• Revisions: Step by Step: Read your draft several times to organize, add details, combine sentences. Follow the steps below.

 

EALR 1.3.1 Revises text, including changing words, sentences, paragraphs, and ideas. Rereads work several times and has a different focus for each reading (e.g., first reading — looking for variety of sentence structure and length; second reading — checking for clarity and specific word choice; third reading — checking for layers of elaboration and persuasive language).

 

 

        • Think: ADD, CUT, REWRITE to make the writing more clear and detailed.

 

 

1. Reread your prewriting plan and your draft to check that you have stayed on topic for audience and purpose in your draft.

    • Audience: An adult, probably a veteran, who wants to know:
      • Do you know what it means to be a citizen in America?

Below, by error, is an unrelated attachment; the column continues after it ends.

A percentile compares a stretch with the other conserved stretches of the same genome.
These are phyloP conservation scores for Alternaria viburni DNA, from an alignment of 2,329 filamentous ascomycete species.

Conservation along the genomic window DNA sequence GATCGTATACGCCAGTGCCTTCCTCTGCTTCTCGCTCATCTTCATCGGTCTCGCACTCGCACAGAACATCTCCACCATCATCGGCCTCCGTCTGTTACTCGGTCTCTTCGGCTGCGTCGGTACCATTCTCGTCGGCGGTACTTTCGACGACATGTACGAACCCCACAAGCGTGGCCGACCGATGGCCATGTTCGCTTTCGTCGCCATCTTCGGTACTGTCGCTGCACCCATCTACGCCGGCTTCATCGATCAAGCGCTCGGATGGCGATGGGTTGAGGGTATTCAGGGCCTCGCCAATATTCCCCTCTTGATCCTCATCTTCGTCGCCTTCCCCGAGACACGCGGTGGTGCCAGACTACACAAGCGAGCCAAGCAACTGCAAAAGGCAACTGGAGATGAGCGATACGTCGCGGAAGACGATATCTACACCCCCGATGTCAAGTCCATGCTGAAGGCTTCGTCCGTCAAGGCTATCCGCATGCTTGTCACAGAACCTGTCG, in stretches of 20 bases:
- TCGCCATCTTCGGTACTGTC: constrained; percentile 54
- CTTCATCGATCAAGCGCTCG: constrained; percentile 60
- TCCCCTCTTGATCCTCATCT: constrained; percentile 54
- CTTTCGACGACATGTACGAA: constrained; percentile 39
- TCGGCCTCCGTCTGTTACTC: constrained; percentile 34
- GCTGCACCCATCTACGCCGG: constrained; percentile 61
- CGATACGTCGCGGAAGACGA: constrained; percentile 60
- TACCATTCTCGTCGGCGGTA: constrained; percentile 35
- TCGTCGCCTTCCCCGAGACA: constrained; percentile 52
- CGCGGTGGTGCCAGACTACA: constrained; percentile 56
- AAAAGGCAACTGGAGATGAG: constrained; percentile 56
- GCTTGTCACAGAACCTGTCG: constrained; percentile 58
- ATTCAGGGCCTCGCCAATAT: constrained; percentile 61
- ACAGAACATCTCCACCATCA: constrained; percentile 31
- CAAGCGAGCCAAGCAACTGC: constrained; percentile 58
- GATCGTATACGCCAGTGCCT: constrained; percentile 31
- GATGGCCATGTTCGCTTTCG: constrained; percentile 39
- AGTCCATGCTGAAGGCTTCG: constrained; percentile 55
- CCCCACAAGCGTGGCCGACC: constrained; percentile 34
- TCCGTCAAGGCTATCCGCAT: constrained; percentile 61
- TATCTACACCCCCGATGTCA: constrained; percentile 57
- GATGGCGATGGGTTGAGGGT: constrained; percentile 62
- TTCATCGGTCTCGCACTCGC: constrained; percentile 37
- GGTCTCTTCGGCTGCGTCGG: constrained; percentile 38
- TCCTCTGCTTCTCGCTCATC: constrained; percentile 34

• Purpose: to explain what it means to be a citizen in America? How does a citizen act?

 

2. Reread to shorten some sentences and combine others for sentence fluency : start sentences in different ways; use complete sentences, some short and some long.

 

 

3. Reread to make sure the sentences flow from one idea to the next with transitions .

 

4. Reread to add vivid verbs and specific nifty nouns. Delete (cut) unnecessary information. Make your word choice specific and concise.

 

5. Reread to add alliteration and voice -- show you really care about the topic by the specific details you add. Have you included a quote? an anecdote or example? a question?